Business, Business & Technology

Should you trust what’s written in the stars?

December 2, 2015 0

By News Quandry Staff Writer

News Quandry News Service


Star ratings are a common feature today and are used to evaluate everything from movies, books, restaurants and hotels all the way to Medicare plans and nursing homes. Their goal is to help consumers make informed decisions about the goods and services they purchase or use. But what do they mean exactly? And more importantly, can you trust them? “The simple answer is no,” says Mark Bakken of Big Web Machine. Bakken has spent years as a consultant and consumer advocate for verification of online reviews.   Here’s why Bakken says stars cannot be trusted.



Love it or hate it, the star-rating system has tremendous influence on a business’ success in attracting customers. According to BrightLocal, consumers use the star rating system more often than any other metric to choose a local business and any additional star can make a huge difference. A business with three stars is four times more likely to be considered by consumers (13 versus 57 percent) than one with two. Make that four or five stars—that percentage rises above 90%.


This “star power” means review websites hold tremendous weight on consumer purchasing decisions. According to Yelp, “98 percent of consumers who visit businesses” listed on their site end up making a purchase. “Yelp is consulted almost exclusively in relation to a pending purchase, usually to be made within a week.” It’s not surprising then businesses would do almost anything to obtain as many stars as they can. But what does a “star” mean exactly?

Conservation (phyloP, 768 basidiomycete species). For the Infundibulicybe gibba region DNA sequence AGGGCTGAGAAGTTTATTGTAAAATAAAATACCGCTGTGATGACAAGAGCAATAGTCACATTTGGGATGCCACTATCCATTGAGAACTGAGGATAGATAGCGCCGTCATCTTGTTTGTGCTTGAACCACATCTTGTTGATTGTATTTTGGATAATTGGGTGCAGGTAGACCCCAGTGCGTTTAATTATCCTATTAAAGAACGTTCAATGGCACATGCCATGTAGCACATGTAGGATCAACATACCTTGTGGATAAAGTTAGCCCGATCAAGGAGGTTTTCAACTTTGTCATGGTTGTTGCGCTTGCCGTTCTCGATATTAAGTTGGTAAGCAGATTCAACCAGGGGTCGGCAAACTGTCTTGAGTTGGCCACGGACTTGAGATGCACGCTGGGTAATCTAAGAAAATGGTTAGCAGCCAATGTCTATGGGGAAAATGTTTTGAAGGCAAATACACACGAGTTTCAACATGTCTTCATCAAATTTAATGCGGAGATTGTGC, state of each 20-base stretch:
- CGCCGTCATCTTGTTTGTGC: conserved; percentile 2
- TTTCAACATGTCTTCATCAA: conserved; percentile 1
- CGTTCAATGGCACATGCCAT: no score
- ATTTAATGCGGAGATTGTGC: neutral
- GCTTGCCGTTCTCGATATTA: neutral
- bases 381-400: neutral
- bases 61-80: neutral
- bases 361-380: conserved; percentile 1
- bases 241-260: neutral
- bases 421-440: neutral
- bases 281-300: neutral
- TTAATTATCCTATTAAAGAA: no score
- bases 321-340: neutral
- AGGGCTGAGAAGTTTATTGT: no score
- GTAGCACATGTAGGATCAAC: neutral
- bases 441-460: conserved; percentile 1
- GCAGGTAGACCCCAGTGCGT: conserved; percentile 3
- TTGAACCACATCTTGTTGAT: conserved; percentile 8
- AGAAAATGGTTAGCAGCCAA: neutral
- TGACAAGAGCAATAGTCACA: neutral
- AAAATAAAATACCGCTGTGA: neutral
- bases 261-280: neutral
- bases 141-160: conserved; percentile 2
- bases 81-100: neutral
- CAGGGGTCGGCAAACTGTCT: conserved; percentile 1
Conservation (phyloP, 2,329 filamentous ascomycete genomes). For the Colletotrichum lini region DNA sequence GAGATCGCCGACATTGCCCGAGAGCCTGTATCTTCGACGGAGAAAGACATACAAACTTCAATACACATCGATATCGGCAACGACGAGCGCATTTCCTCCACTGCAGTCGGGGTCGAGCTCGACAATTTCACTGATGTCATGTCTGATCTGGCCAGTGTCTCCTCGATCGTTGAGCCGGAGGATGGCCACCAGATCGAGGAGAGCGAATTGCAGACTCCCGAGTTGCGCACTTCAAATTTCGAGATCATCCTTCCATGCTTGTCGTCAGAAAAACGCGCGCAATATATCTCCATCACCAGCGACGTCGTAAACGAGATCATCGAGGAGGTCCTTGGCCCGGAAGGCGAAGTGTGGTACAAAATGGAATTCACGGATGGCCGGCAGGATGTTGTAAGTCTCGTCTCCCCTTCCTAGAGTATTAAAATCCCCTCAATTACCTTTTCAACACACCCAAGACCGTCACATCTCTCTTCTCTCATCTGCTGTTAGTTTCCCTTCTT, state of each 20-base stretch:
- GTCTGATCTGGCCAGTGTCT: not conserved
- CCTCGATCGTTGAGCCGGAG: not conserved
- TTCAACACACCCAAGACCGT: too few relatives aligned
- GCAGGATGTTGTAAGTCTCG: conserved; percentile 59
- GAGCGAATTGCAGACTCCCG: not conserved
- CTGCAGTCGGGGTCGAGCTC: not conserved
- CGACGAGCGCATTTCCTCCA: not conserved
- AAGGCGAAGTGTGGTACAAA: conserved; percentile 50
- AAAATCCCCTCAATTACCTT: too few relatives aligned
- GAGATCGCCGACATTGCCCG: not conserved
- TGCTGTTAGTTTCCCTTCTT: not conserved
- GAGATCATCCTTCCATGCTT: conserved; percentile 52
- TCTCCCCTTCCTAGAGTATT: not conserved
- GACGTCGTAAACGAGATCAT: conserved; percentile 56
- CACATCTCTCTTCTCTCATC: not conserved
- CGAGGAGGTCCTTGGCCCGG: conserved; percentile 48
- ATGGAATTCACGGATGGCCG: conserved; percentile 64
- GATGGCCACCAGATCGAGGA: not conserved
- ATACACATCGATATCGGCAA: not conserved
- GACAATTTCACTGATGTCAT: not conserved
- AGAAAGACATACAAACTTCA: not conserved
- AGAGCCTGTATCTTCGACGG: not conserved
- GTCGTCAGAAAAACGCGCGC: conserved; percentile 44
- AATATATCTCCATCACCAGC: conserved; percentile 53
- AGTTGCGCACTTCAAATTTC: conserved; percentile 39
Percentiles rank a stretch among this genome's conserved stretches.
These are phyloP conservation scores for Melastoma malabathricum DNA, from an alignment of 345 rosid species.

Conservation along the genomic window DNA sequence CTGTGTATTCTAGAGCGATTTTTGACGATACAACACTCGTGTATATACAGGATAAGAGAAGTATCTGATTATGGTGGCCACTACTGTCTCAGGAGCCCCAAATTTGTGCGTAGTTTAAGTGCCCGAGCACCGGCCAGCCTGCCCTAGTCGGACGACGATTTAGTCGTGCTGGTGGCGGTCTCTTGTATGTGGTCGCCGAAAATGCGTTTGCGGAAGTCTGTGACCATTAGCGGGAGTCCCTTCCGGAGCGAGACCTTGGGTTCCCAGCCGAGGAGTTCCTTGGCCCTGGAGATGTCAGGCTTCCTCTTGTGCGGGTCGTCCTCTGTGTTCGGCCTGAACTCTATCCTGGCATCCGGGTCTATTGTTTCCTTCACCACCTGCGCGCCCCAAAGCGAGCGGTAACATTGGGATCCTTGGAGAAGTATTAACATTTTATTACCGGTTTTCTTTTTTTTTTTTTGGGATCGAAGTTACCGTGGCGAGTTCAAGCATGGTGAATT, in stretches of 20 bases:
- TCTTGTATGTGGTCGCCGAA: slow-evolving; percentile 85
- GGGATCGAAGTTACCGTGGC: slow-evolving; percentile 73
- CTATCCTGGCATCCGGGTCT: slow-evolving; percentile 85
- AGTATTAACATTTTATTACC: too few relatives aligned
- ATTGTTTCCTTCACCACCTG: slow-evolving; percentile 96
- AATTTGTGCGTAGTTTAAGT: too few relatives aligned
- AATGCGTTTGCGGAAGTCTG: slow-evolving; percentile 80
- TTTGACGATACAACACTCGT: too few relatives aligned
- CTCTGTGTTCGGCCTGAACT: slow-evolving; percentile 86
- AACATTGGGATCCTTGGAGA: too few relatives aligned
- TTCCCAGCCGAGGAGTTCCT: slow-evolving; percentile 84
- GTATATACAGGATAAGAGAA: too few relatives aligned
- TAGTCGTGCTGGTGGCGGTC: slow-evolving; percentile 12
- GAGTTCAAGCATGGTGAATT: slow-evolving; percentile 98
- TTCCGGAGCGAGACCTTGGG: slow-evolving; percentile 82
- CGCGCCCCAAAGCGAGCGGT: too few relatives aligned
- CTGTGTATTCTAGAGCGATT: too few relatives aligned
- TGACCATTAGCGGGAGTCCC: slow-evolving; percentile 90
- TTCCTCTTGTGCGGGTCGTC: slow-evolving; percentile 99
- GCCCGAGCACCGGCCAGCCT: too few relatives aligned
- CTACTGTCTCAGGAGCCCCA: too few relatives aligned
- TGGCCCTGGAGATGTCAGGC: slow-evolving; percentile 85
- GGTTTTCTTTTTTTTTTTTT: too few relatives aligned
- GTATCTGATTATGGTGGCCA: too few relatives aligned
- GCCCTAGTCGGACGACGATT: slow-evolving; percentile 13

In a society ruled by competition and rankings, no wonder star ratings are so popular. It’s a lot easier to look at the number of stars on a product rather than spend hours comparing brands. But consumers might be surprised to find out what goes on behind the scenes.

A report by ConsumerReport.org shows travel websites like Expedia, Hotels.com, Travelocity and Priceline award stars using similar parameters. Hotels are evaluated based on criteria such as location, furnishings, amenities and service. Nothing too surprising so far but here’s where inconsistencies start to appear.

Some raters send unannounced or announced inspectors while others rely almost exclusively on what the hotel says it offers. The system also relies on reviews, which are a great way for a business to promote the quality of its products and services but are by definition very personal and, more importantly, their credibility is increasingly called into question.

“The review system is riddled with less-than-honest practices,” says Bakken. A recent study by Mintel shows that the system is raising eyebrows with 57% of consumers unsure if they can trust positive reviews and 49% “certain that companies incentivize online reviewers in various ways.”



Mark Bakken, Big Web Machine


A solution to this problem would be for travel websites to only ask actual customers for reviews (and many follow that model) but they could also offer verified reviews, which none do. In fact, TripAdvisor, which used to be a review site but has now become a hotel booking site, actually refuses to implement any kind of verification system. “TripAdvisor makes its money by selling ad space for hotels and directing bookings to hotel websites. Anyone who thinks that TripAdvisor is a neutral review platform is naïve,” says John Ollila of LoyaltyLobby.